No wonder how silly it seems to us nowadays, it has been traditional in universities that students of law did not learn the laws of their own countries, but laws of ancient Rome. This was not just a perverted antiquarian interest, but Roman law was often felt to be an ideal to which modern systems of law should strive for – indeed, especially in the continent many courts did adopt some predicts from it. Furthermore, the Roman law was followed by one important institution in Europe, namely, the Catholic Church.
Sir William Blackstone's commentaries are meant to rectify the lack of knowledge for English students of law. At the same time, Blackstone attempts to show how reasonable the English laws are – for instance, he emphasises the respect of freedom in English law, which is so great that even a slave landing in English soil will automatically gain liberty.
I am obviously not going to go through the whole of this large treatise, and one might even wonder what such a book on law has to do with philosophy. It is now more of a case who was interested of the book – or more likely, who was interested enough to insult it. Bentham, a philosopher I will read some time in the future, was apparently quite critical of Blackstone's treatise – Bentham thought that no laws should be thought good just because they were handed down by the tradition.
In any case, Blackstone's book does have its more philosophical parts, especially in the introductory section, in which he explains what it means to be a law. Rather traditionally, Blackstone relates laws of nature as laws governing the movement of bodies with laws of human behaviour. Furthermore, he also follows tradition in speaking of a natural law, that is, law that naturally governs all human behaviour and decides what is morally right and wrong, permissible and not. Like in case of laws of nature, Blackstone thinks that the validity of the natural law is grounded on God's will. This might sound a bit old-fashioned these days, but the very idea of a culturally neutral basis on which to decide right and wrong – and especially on which to decide if laws of a nation are right and wrong – is one that seems still viable today.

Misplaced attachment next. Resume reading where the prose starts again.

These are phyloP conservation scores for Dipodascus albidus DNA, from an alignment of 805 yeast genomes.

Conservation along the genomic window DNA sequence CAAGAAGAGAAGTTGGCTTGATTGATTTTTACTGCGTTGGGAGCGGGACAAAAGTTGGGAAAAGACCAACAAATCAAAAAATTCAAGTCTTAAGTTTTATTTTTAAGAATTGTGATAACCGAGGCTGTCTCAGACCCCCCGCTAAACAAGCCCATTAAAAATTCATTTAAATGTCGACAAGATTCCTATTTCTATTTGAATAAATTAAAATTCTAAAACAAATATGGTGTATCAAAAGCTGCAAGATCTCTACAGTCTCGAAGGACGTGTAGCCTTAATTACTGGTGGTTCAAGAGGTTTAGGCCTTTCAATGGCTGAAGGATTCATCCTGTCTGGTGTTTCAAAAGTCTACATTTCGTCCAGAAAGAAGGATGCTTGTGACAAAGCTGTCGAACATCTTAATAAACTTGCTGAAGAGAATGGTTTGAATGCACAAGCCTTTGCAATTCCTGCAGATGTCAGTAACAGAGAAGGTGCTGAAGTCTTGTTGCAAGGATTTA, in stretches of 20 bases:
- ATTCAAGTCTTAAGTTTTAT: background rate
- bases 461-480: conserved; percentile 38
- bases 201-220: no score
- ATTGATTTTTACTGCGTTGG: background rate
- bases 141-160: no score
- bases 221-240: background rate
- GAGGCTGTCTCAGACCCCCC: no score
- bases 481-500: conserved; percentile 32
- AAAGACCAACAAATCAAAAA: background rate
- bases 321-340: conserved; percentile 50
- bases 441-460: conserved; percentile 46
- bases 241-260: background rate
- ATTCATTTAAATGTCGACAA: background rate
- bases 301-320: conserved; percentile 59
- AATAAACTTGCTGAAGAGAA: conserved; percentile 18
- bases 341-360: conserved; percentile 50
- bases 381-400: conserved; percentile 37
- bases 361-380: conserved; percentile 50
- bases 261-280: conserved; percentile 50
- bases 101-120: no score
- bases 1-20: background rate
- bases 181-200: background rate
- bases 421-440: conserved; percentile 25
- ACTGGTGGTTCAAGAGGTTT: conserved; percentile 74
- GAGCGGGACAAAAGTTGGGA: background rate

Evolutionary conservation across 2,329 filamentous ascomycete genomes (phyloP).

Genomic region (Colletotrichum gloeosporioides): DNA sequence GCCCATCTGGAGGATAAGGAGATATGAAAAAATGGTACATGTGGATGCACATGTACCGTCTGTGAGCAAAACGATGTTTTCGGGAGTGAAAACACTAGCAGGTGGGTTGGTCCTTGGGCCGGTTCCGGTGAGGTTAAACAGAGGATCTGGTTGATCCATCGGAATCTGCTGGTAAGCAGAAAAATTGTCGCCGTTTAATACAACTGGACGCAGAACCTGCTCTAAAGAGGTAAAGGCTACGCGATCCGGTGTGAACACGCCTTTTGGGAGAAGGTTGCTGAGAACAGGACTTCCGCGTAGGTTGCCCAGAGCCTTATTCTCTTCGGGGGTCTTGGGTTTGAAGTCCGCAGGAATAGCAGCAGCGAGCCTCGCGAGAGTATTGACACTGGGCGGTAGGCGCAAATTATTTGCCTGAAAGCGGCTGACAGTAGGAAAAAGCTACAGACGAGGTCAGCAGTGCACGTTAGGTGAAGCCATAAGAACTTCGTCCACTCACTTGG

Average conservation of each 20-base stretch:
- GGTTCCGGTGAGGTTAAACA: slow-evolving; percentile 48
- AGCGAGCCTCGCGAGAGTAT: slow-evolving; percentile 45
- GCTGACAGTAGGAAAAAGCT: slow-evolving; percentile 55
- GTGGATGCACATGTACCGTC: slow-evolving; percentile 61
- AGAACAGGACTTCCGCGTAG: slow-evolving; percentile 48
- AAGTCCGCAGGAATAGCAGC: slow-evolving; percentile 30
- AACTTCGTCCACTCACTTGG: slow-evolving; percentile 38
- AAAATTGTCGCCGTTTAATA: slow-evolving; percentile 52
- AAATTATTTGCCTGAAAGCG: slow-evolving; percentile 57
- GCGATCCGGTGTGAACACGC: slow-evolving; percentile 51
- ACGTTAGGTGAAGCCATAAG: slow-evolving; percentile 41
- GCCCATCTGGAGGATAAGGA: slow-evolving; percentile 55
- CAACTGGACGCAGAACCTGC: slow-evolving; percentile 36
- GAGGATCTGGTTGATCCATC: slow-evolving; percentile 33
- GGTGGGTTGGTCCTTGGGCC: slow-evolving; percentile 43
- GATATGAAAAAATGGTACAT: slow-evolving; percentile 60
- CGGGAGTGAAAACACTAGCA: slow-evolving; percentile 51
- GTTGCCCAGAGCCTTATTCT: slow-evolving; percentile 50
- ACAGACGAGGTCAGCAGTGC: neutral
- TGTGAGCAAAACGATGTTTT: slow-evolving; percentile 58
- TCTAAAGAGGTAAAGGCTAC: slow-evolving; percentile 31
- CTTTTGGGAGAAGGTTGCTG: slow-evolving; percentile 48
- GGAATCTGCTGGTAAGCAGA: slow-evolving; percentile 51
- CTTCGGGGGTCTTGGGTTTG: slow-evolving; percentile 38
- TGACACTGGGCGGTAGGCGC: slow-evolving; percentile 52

When one accepts the existence of natural law, it becomes then quite natural to ask what makes it right that states make more laws to govern human behaviour. Following Locke, Blackstone follows a very common idea – that of a social contract – governments can pass laws, because the people have agreed to follow such laws or any laws government decree. Blackstone does not completely accept the theory, but admits the idea of an original contract to be nothing else than a convenient fiction – people implicitly accept the laws of the land they've chosen to live in. This sounds a bit spurious, since people sometimes have not accepted the laws of their home country, and indeed, often have no say on the matter where they live, political, cultural and even language barriers truncating the possibilities considerably.
I suspect this suffices for a quick look on Blackstone's book, since I am not about to go to technicalities of English law. Next time I shall look in more detail at some French notions of politics and economy.